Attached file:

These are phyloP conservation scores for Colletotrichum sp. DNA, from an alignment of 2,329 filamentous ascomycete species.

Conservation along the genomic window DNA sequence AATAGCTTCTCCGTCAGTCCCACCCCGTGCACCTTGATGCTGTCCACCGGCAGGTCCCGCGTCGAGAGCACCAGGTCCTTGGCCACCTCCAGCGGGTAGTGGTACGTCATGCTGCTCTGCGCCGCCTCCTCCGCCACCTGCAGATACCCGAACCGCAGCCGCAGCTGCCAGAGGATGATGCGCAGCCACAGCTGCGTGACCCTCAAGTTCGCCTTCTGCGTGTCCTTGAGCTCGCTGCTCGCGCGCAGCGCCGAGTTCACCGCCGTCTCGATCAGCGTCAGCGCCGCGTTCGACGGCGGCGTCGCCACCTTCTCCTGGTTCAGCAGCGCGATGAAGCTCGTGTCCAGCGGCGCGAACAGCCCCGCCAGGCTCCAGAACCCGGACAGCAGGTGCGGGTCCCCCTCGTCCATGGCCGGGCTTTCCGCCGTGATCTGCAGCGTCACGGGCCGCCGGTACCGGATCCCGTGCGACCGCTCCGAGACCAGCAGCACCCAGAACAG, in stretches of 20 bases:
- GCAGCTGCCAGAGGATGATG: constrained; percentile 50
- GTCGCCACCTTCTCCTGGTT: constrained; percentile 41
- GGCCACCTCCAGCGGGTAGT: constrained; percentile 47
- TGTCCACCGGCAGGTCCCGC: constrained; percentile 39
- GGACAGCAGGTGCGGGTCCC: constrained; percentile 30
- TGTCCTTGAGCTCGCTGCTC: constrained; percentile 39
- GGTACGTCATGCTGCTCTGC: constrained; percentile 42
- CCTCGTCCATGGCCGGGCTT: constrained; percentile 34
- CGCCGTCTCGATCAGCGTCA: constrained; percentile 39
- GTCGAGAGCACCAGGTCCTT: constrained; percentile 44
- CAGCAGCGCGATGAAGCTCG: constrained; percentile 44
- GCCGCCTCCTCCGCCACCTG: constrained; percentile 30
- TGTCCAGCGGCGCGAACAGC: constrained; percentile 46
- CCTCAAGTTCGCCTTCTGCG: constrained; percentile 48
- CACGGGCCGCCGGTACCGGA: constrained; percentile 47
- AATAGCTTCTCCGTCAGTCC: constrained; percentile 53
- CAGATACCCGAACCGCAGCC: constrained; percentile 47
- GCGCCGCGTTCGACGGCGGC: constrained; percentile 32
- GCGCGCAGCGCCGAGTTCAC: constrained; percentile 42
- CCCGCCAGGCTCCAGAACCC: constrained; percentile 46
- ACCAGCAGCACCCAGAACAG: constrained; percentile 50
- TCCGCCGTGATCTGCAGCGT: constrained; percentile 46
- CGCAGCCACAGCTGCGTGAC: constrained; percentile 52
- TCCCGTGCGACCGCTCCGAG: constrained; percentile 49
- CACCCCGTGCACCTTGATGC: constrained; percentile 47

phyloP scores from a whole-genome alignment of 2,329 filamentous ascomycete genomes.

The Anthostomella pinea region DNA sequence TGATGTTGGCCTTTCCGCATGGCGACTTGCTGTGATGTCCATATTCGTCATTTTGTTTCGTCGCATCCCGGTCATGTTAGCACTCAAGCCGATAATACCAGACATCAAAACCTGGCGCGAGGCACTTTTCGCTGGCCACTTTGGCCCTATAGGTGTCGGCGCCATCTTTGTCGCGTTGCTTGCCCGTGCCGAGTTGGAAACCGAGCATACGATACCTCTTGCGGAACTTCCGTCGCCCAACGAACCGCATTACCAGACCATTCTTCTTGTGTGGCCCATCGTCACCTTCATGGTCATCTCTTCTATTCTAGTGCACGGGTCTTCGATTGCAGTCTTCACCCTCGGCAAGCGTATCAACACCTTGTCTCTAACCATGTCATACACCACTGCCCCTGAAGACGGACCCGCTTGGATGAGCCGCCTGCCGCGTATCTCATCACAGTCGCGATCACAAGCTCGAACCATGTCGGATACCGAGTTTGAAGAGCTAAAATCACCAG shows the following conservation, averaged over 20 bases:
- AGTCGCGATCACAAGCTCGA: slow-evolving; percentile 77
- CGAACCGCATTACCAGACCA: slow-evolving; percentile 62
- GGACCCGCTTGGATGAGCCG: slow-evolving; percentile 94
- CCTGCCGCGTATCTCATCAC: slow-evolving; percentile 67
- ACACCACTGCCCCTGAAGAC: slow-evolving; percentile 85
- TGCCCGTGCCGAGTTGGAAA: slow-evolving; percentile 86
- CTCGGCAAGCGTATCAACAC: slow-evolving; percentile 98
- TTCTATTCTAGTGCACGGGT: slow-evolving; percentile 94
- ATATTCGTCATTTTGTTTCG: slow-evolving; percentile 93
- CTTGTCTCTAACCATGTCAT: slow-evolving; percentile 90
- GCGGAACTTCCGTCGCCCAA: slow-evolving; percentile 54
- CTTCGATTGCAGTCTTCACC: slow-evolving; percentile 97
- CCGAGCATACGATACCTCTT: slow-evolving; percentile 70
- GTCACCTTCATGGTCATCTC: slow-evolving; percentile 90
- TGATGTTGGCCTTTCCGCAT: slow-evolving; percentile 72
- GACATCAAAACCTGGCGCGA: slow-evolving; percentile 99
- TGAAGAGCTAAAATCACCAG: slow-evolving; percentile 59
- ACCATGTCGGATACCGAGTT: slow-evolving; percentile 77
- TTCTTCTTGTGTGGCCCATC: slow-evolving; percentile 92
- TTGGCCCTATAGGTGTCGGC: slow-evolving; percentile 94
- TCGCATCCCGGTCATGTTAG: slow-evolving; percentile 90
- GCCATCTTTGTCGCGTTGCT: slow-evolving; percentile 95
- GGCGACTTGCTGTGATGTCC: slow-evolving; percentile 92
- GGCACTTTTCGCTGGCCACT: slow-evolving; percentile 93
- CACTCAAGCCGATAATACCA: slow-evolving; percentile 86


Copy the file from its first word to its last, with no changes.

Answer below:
These are phyloP conservation scores for Colletotrichum sp. DNA, from an alignment of 2,329 filamentous ascomycete species.

Conservation along the genomic window DNA sequence AATAGCTTCTCCGTCAGTCCCACCCCGTGCACCTTGATGCTGTCCACCGGCAGGTCCCGCGTCGAGAGCACCAGGTCCTTGGCCACCTCCAGCGGGTAGTGGTACGTCATGCTGCTCTGCGCCGCCTCCTCCGCCACCTGCAGATACCCGAACCGCAGCCGCAGCTGCCAGAGGATGATGCGCAGCCACAGCTGCGTGACCCTCAAGTTCGCCTTCTGCGTGTCCTTGAGCTCGCTGCTCGCGCGCAGCGCCGAGTTCACCGCCGTCTCGATCAGCGTCAGCGCCGCGTTCGACGGCGGCGTCGCCACCTTCTCCTGGTTCAGCAGCGCGATGAAGCTCGTGTCCAGCGGCGCGAACAGCCCCGCCAGGCTCCAGAACCCGGACAGCAGGTGCGGGTCCCCCTCGTCCATGGCCGGGCTTTCCGCCGTGATCTGCAGCGTCACGGGCCGCCGGTACCGGATCCCGTGCGACCGCTCCGAGACCAGCAGCACCCAGAACAG, in stretches of 20 bases:
- GCAGCTGCCAGAGGATGATG: constrained; percentile 50
- GTCGCCACCTTCTCCTGGTT: constrained; percentile 41
- GGCCACCTCCAGCGGGTAGT: constrained; percentile 47
- TGTCCACCGGCAGGTCCCGC: constrained; percentile 39
- GGACAGCAGGTGCGGGTCCC: constrained; percentile 30
- TGTCCTTGAGCTCGCTGCTC: constrained; percentile 39
- GGTACGTCATGCTGCTCTGC: constrained; percentile 42
- CCTCGTCCATGGCCGGGCTT: constrained; percentile 34
- CGCCGTCTCGATCAGCGTCA: constrained; percentile 39
- GTCGAGAGCACCAGGTCCTT: constrained; percentile 44
- CAGCAGCGCGATGAAGCTCG: constrained; percentile 44
- GCCGCCTCCTCCGCCACCTG: constrained; percentile 30
- TGTCCAGCGGCGCGAACAGC: constrained; percentile 46
- CCTCAAGTTCGCCTTCTGCG: constrained; percentile 48
- CACGGGCCGCCGGTACCGGA: constrained; percentile 47
- AATAGCTTCTCCGTCAGTCC: constrained; percentile 53
- CAGATACCCGAACCGCAGCC: constrained; percentile 47
- GCGCCGCGTTCGACGGCGGC: constrained; percentile 32
- GCGCGCAGCGCCGAGTTCAC: constrained; percentile 42
- CCCGCCAGGCTCCAGAACCC: constrained; percentile 46
- ACCAGCAGCACCCAGAACAG: constrained; percentile 50
- TCCGCCGTGATCTGCAGCGT: constrained; percentile 46
- CGCAGCCACAGCTGCGTGAC: constrained; percentile 52
- TCCCGTGCGACCGCTCCGAG: constrained; percentile 49
- CACCCCGTGCACCTTGATGC: constrained; percentile 47

phyloP scores from a whole-genome alignment of 2,329 filamentous ascomycete genomes.

The Anthostomella pinea region DNA sequence TGATGTTGGCCTTTCCGCATGGCGACTTGCTGTGATGTCCATATTCGTCATTTTGTTTCGTCGCATCCCGGTCATGTTAGCACTCAAGCCGATAATACCAGACATCAAAACCTGGCGCGAGGCACTTTTCGCTGGCCACTTTGGCCCTATAGGTGTCGGCGCCATCTTTGTCGCGTTGCTTGCCCGTGCCGAGTTGGAAACCGAGCATACGATACCTCTTGCGGAACTTCCGTCGCCCAACGAACCGCATTACCAGACCATTCTTCTTGTGTGGCCCATCGTCACCTTCATGGTCATCTCTTCTATTCTAGTGCACGGGTCTTCGATTGCAGTCTTCACCCTCGGCAAGCGTATCAACACCTTGTCTCTAACCATGTCATACACCACTGCCCCTGAAGACGGACCCGCTTGGATGAGCCGCCTGCCGCGTATCTCATCACAGTCGCGATCACAAGCTCGAACCATGTCGGATACCGAGTTTGAAGAGCTAAAATCACCAG shows the following conservation, averaged over 20 bases:
- AGTCGCGATCACAAGCTCGA: slow-evolving; percentile 77
- CGAACCGCATTACCAGACCA: slow-evolving; percentile 62
- GGACCCGCTTGGATGAGCCG: slow-evolving; percentile 94
- CCTGCCGCGTATCTCATCAC: slow-evolving; percentile 67
- ACACCACTGCCCCTGAAGAC: slow-evolving; percentile 85
- TGCCCGTGCCGAGTTGGAAA: slow-evolving; percentile 86
- CTCGGCAAGCGTATCAACAC: slow-evolving; percentile 98
- TTCTATTCTAGTGCACGGGT: slow-evolving; percentile 94
- ATATTCGTCATTTTGTTTCG: slow-evolving; percentile 93
- CTTGTCTCTAACCATGTCAT: slow-evolving; percentile 90
- GCGGAACTTCCGTCGCCCAA: slow-evolving; percentile 54
- CTTCGATTGCAGTCTTCACC: slow-evolving; percentile 97
- CCGAGCATACGATACCTCTT: slow-evolving; percentile 70
- GTCACCTTCATGGTCATCTC: slow-evolving; percentile 90
- TGATGTTGGCCTTTCCGCAT: slow-evolving; percentile 72
- GACATCAAAACCTGGCGCGA: slow-evolving; percentile 99
- TGAAGAGCTAAAATCACCAG: slow-evolving; percentile 59
- ACCATGTCGGATACCGAGTT: slow-evolving; percentile 77
- TTCTTCTTGTGTGGCCCATC: slow-evolving; percentile 92
- TTGGCCCTATAGGTGTCGGC: slow-evolving; percentile 94
- TCGCATCCCGGTCATGTTAG: slow-evolving; percentile 90
- GCCATCTTTGTCGCGTTGCT: slow-evolving; percentile 95
- GGCGACTTGCTGTGATGTCC: slow-evolving; percentile 92
- GGCACTTTTCGCTGGCCACT: slow-evolving; percentile 93
- CACTCAAGCCGATAATACCA: slow-evolving; percentile 86